The Washington State Cougars aren’t playing in the College Football Playoff, but they maybe got the best news of the night of anyone other than the game winner when four-star transfer quarterback Cameron Ward announced just before kickoff that he had committed to play football in Pullman next season.
Top floor, didn’t take the elevator I climbed my way up!!#GoCougs pic.twitter.com/Vkbdp3NxfI— Cameron Ward ➐ (@Cameron7Ward) January 11, 2022
Ward — the fourth-highest rated quarterback in 247Sports’ transfer rankings — chose WSU over an offer from Ole Miss and Lane Kiffin, making this a massive recruiting win for Jake Dickert. Ward also was considering Houston, Prairie View A&M, and a return to Incarnate Word.
Ward has four years to play three for WSU, but he’s not expected to use that redshirt year; instead, he’s expected to start immediately, as his commitment comes on the heels of the departure of incumbent starter Jayden de Laura, who announced on Friday that he was transferring after two seasons in Pullman.
Ward mentioned his relationship with Morris as one of the deciding factors in picking WSU.
QB @Cameron7Ward, who was at Incarnate Word in San Antonio for 2 years, announced he’s transferring to Washington St. (@WSUCougarFB). Ward,who played high school football in West Columbia & lives in Angleton,threw for 4648 yds & 47 TDS in 2021.Considered 3rd-best QB in the Portal pic.twitter.com/fxJd0eXICi— Mark Berman (@MarkBermanFox26) January 11, 2022
The change from de Laura to Ward is something that would have been unthinkable just two weeks ago, as de Laura was coming off an Apple Cup victory and preparing for the Sun Bowl after leading WSU to seven wins this fall. But things move incredibly fast in this new world of transfers, and it’s possible that WSU has accomplished something else that would have seemed unthinkable back then: Actually upgrading from de Laura.
De Laura’s improvement as the season went along was noteworthy enough that it made sense for Dickert to explicitly say at his introductory press conference that they’d be building the offense around the young quarterback, who was named the conference’s offensive freshman of the year after this season.
But that was before Eric Morris — the head coach at Incarnate Word — was announced as WSU’s new offensive coordinator. And when Morris’ own award-winning QB, Ward, said shortly thereafter that he would enter the transfer portal, it wasn’t hard to start to connect the potential dots to Pullman. Was this always the plan? That seems hard to say. Ward didn’t announce an offer from WSU until shortly after the end of the Sun Bowl, in which de Laura sat out the second half with an undisclosed injury, and it took another 11 days for Ward to make his announcement.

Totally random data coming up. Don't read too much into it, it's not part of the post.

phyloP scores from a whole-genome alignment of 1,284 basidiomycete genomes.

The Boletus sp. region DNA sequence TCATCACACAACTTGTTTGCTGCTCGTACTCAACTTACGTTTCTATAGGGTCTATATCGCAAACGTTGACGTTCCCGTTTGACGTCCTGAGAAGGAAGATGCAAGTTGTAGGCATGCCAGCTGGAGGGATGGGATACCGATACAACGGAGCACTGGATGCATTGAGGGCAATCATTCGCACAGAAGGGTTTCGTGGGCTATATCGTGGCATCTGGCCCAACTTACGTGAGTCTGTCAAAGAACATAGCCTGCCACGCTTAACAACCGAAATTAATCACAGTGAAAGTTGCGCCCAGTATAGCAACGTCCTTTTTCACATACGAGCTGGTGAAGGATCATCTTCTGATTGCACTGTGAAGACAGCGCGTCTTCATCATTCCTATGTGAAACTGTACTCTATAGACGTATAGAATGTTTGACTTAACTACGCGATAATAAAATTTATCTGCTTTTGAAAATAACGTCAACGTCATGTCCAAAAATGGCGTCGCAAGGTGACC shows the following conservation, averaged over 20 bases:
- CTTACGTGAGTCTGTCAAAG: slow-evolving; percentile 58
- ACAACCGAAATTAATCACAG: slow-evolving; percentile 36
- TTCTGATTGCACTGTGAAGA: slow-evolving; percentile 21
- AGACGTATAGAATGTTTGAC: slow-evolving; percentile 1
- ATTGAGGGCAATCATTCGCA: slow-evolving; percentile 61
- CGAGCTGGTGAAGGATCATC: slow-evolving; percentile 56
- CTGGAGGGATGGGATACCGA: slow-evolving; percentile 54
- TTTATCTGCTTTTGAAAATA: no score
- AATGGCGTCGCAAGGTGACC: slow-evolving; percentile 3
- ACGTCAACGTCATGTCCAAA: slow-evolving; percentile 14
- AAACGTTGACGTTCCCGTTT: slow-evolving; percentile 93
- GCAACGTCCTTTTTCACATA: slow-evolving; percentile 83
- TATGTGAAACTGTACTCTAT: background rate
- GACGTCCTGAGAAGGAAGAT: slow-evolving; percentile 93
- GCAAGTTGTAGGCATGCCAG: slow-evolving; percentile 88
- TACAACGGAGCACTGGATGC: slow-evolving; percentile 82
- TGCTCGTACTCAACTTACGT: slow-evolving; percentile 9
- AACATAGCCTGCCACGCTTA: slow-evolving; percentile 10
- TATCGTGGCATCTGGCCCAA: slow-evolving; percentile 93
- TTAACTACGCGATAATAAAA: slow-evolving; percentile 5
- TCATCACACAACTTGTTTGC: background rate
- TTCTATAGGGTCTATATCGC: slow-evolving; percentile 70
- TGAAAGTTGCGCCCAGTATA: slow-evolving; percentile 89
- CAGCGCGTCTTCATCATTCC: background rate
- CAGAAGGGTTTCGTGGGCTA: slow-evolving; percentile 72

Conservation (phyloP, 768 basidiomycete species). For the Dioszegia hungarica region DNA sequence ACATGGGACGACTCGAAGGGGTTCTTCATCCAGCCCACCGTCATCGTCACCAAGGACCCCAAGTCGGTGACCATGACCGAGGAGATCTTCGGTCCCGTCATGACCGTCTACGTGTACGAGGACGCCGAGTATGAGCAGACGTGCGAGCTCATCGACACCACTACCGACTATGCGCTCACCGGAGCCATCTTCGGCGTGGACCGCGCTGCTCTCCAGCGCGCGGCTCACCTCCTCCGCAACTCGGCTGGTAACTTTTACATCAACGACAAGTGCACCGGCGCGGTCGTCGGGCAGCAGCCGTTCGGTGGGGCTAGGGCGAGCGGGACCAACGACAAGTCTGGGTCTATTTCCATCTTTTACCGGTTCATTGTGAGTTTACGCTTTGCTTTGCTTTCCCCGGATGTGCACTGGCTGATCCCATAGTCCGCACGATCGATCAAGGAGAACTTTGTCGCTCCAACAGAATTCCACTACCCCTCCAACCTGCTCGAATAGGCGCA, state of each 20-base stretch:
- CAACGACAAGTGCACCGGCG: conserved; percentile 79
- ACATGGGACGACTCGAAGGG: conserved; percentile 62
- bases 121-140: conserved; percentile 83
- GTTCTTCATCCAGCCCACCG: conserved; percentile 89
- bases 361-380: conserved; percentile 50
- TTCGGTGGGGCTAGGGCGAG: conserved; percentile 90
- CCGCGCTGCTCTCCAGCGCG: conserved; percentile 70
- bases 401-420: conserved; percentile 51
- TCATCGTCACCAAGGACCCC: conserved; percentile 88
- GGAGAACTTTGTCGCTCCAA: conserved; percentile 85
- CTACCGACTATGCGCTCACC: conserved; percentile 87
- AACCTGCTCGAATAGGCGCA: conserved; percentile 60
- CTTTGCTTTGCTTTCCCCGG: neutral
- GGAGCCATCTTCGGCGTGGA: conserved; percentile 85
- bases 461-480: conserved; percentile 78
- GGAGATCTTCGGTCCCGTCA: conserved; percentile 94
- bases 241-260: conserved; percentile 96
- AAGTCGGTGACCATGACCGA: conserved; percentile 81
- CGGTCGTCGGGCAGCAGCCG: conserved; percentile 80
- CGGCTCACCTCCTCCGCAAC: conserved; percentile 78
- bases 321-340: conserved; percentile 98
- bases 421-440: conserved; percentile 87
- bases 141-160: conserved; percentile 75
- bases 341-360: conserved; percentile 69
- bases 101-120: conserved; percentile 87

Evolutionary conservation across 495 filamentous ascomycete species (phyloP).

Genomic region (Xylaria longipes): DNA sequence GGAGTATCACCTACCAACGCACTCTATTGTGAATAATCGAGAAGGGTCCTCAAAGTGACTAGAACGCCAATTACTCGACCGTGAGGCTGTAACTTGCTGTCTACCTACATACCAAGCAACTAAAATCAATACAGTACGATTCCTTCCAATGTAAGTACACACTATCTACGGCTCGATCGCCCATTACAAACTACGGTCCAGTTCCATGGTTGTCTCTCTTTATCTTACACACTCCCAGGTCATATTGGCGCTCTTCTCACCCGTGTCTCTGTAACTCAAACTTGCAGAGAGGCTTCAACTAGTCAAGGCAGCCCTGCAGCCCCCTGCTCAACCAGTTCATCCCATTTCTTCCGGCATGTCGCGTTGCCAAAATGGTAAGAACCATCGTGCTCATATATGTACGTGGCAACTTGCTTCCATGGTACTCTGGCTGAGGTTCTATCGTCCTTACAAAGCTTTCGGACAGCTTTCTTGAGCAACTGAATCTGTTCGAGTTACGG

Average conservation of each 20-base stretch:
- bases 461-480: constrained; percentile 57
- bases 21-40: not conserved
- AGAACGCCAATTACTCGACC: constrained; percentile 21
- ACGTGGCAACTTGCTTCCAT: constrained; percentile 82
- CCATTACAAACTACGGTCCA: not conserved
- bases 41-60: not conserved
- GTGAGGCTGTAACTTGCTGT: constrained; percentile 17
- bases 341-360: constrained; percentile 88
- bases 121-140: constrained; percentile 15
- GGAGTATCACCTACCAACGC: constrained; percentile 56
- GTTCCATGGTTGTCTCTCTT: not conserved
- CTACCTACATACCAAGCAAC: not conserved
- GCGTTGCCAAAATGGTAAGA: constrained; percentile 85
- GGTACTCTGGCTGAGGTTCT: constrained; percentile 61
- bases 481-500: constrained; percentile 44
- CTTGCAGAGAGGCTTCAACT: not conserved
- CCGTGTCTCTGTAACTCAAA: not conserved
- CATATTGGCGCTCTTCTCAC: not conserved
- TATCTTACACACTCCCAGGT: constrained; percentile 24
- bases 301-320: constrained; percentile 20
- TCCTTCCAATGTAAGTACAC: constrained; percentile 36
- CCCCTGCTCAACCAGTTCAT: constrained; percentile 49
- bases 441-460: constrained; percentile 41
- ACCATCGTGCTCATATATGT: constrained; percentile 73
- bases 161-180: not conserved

Regardless of the behind-the-scenes machinations, Ward will now be trying to take his place among the great quarterbacks in WSU’s storied history of passers.
Ward’s ascension from zero FBS offers to one of the most sought-after transfer QBs in the country after just two seasons at an FCS school is unprecedented. As a “Covid Freshman” this past season, Ward threw for 4,648 yards and 47 touchdowns — against just 10 interceptions — in 13 games, as UIW advanced to the second round of the FCS playoffs. He completed 65 percent of his 590 passes for an average of 7.9 yards per attempt.
When people think of FCS quarterbacks, they think of guys who are on the small side, or whose arms are marginal but accurate, or whose arms are big and inaccurate, or whatever; Ward, though, is the total package — good size, excellent arm strength, lightning quick release, and pinpoint accuracy.
When trying to make sense of how a guy like this could get overlooked, it’s clear that Ward’s body underwent a physical transformation — 247Sports listed him at 6-foot-1.5 and 231 pounds as a senior, but he’s now listed at 6-foot-3 and 220 pounds by UIW — however, that’s not the whole story of how Ward ended up in Division I’s second tier, according to Morris.
“First of all, he was just a great thrower of the football, I mean just it came out of his hand really pure, really strong arm,” Morris said back in November. “He played in the triple option offense and so he didn’t have the film that kind of showed like some of these other kids do, so that hurt his recruiting.”
As FCS coaches often do, Morris had to get creative.
“And then what we did is we watched him play other sports we went and watched him play basketball — he’s an all-time leading scorer in in West Columbia (High School) history. He saw the floor really well, he had a great presence about himself, he was a great leader out there, so i think kind of when we put all those things together, we thought he had tools to be a superstar,” Morris said.
“The one thing we didn’t see is we never got to see him process information like he has to do in our offense on a football field — we had to kind of really recruit him and dig into him a little bit to see if we thought that would translate. The basketball deal helped us a lot and so that’s been one thing.”
The other thing is Ward’s mental approach to the game.
“He’s up here (studying film) all the time, you tell him to play one time he remembers it, he’s incredible at processing information in real time on the field,” Morris said. “So, you know, it’s kind of the perfect storm, but we definitely saw the raw talent evaluating him at camp.”
Now, Ward will get a chance to show everyone just how wrong they were.
Even with Ward’s commitment, the Cougars very likely are still looking for another quarterback. With the transfers of de Laura and Cammon Cooper (who committed to Hawaii today), that leaves Xavier Ward as the only scholarship quarterback — although it’s expected that Victor Gabalis is being put on scholarship this semester. Here’s to guessing WSU is still looking for a high schooler to add to the class.